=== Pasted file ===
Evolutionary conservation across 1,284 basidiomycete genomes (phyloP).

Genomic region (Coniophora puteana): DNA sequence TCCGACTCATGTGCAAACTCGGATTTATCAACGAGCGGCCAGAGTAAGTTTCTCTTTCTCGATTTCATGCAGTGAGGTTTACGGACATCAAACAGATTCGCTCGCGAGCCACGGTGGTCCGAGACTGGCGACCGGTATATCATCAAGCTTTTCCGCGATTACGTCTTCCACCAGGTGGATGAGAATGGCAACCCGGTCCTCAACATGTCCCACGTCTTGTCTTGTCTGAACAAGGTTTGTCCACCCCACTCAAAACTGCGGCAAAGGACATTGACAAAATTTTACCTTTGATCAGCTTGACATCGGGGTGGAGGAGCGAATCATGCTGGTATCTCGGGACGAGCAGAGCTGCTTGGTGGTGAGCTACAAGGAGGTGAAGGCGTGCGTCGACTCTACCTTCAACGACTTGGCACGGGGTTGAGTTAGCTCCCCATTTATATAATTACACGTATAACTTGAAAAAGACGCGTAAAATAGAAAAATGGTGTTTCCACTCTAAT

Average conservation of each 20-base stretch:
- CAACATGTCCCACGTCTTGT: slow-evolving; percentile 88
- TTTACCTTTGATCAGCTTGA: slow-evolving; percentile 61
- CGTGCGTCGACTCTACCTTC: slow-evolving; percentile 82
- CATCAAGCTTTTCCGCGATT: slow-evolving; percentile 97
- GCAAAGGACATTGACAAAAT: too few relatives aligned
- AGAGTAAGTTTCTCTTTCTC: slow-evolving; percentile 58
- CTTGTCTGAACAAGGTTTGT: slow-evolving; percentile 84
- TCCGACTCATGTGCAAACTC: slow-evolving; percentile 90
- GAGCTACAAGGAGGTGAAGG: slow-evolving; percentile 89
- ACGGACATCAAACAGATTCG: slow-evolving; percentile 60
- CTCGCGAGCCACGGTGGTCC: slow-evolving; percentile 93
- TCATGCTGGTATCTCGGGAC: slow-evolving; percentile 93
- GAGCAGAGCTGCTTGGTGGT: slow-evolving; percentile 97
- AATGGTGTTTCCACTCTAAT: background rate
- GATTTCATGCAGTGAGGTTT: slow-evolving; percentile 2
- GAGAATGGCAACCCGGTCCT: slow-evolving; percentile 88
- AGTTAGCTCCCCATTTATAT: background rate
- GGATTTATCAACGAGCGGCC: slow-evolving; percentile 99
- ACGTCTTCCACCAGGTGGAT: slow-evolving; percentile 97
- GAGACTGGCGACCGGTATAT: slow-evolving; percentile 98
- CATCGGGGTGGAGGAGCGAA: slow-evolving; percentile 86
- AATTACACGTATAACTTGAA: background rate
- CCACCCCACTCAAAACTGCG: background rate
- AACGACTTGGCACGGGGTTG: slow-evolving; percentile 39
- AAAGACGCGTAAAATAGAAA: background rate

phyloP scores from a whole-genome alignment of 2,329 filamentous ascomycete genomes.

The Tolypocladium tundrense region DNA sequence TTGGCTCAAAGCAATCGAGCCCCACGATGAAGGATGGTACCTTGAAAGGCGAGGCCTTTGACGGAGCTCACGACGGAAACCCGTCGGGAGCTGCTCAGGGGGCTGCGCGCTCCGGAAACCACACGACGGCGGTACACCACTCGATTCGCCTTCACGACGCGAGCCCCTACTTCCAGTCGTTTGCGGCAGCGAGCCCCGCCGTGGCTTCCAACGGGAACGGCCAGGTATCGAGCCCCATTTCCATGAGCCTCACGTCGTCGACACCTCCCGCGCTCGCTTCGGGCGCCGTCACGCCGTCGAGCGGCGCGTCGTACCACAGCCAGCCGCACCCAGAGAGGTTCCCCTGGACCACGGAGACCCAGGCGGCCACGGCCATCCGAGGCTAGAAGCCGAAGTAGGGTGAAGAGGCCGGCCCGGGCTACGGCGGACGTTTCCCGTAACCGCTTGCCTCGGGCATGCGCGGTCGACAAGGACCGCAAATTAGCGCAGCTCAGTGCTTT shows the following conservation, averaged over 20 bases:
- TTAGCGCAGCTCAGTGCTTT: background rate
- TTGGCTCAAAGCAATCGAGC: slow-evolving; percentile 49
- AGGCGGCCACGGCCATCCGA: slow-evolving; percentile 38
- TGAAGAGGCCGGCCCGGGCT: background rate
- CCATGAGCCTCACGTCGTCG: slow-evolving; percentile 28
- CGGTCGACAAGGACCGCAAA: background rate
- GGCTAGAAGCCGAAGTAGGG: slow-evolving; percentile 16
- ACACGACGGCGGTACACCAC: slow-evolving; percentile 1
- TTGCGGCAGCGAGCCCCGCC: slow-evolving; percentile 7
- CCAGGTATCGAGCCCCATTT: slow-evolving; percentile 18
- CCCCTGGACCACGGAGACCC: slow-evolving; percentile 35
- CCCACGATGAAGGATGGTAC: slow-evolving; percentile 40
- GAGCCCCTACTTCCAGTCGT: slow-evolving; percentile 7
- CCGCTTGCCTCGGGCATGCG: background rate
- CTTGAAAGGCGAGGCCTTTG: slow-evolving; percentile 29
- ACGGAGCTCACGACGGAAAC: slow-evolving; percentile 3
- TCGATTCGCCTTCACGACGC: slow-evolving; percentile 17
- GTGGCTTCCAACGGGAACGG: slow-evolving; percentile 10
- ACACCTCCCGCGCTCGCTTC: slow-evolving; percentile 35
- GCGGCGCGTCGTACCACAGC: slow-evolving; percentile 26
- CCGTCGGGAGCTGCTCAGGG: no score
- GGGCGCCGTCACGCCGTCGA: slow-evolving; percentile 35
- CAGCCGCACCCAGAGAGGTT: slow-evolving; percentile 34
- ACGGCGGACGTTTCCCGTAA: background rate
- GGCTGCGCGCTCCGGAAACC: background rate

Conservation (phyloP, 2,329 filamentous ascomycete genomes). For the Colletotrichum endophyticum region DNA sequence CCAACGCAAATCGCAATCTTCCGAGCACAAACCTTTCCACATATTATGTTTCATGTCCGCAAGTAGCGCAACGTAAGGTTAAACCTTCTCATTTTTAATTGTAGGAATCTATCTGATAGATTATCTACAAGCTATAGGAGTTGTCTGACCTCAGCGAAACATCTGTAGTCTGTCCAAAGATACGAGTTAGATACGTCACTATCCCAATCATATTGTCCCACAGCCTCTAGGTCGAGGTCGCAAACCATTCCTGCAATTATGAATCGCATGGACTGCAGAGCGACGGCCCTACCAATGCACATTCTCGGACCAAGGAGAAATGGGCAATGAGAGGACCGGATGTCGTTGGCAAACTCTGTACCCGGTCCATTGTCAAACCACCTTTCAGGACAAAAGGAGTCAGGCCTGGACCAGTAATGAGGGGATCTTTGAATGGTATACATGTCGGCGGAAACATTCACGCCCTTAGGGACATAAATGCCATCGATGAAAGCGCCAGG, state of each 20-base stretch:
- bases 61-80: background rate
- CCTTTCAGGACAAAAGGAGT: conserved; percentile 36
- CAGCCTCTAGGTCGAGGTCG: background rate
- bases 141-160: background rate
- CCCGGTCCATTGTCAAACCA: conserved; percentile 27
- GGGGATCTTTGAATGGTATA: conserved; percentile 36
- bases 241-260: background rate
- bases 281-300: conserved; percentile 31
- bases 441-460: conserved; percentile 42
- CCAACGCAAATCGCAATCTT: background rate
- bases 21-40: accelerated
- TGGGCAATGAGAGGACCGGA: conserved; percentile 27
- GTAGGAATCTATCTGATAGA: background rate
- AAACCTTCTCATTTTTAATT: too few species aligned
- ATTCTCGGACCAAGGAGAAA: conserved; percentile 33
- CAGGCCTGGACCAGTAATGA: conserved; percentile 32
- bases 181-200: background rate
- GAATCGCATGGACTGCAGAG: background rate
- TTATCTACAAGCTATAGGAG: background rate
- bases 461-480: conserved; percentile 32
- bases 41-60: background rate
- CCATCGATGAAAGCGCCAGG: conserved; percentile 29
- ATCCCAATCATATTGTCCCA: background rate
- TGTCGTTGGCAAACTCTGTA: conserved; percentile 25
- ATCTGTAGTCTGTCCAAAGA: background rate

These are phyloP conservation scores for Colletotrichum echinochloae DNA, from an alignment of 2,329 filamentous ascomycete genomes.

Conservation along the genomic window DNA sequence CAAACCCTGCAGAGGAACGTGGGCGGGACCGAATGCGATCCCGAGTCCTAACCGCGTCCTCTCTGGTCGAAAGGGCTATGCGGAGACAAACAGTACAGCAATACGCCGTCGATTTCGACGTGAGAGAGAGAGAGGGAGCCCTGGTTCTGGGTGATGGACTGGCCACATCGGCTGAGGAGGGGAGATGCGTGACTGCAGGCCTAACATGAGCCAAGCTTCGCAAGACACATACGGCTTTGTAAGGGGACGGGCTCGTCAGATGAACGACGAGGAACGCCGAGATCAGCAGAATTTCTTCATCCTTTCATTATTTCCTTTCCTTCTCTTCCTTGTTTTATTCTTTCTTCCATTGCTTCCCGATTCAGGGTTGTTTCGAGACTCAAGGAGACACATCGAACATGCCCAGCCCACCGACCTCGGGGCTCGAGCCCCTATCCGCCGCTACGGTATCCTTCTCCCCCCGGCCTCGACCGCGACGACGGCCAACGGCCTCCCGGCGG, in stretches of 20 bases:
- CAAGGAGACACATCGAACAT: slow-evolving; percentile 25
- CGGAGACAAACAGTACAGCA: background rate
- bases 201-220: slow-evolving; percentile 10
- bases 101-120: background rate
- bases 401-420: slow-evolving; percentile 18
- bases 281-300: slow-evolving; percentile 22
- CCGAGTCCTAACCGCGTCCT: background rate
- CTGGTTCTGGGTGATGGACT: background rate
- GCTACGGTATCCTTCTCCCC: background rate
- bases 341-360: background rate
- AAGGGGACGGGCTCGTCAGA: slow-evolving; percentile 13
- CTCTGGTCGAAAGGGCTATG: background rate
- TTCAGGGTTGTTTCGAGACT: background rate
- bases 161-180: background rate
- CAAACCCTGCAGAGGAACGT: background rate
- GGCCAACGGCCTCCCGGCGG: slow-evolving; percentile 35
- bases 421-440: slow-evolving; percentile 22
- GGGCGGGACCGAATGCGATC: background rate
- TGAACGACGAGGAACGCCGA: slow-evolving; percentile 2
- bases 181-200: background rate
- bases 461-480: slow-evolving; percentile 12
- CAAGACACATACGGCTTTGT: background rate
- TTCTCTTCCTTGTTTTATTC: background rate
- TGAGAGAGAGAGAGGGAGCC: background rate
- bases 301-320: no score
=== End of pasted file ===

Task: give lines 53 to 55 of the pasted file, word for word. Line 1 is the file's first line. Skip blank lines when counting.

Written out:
- CAGCCGCACCCAGAGAGGTT: slow-evolving; percentile 34
- ACGGCGGACGTTTCCCGTAA: background rate
- GGCTGCGCGCTCCGGAAACC: background rate